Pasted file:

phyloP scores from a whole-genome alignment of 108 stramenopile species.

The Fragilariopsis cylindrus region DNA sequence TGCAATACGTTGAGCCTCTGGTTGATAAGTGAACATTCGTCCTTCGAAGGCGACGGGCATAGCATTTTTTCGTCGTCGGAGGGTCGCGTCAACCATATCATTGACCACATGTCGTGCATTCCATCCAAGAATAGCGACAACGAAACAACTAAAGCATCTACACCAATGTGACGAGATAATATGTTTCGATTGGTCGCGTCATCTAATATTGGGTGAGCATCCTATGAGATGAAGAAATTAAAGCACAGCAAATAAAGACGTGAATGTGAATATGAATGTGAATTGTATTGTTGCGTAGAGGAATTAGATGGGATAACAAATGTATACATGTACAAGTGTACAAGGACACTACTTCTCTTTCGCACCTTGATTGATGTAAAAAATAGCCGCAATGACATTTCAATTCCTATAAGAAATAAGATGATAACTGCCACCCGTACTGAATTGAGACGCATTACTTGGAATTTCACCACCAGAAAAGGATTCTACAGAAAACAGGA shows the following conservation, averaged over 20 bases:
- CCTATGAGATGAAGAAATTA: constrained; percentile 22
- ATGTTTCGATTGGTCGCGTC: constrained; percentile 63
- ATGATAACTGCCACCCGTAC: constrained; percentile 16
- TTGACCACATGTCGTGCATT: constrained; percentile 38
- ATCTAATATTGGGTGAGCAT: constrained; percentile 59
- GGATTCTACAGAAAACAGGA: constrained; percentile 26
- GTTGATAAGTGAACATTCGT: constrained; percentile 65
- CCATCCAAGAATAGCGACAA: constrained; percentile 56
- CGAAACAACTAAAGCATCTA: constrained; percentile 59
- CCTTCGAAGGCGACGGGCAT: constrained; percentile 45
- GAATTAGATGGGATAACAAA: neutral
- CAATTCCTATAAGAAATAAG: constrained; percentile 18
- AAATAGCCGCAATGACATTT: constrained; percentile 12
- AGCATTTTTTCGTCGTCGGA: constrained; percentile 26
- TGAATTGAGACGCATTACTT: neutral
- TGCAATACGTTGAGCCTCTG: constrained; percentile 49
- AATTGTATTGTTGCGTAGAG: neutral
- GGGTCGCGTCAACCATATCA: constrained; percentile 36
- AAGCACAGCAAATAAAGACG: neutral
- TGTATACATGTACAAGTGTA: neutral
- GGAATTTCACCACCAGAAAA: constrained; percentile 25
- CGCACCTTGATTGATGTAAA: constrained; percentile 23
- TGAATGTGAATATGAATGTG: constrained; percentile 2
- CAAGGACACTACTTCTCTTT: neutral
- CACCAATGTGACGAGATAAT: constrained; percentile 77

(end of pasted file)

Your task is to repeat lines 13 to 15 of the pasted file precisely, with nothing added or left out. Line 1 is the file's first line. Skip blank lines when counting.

- GAATTAGATGGGATAACAAA: neutral
- CAATTCCTATAAGAAATAAG: constrained; percentile 18
- AAATAGCCGCAATGACATTT: constrained; percentile 12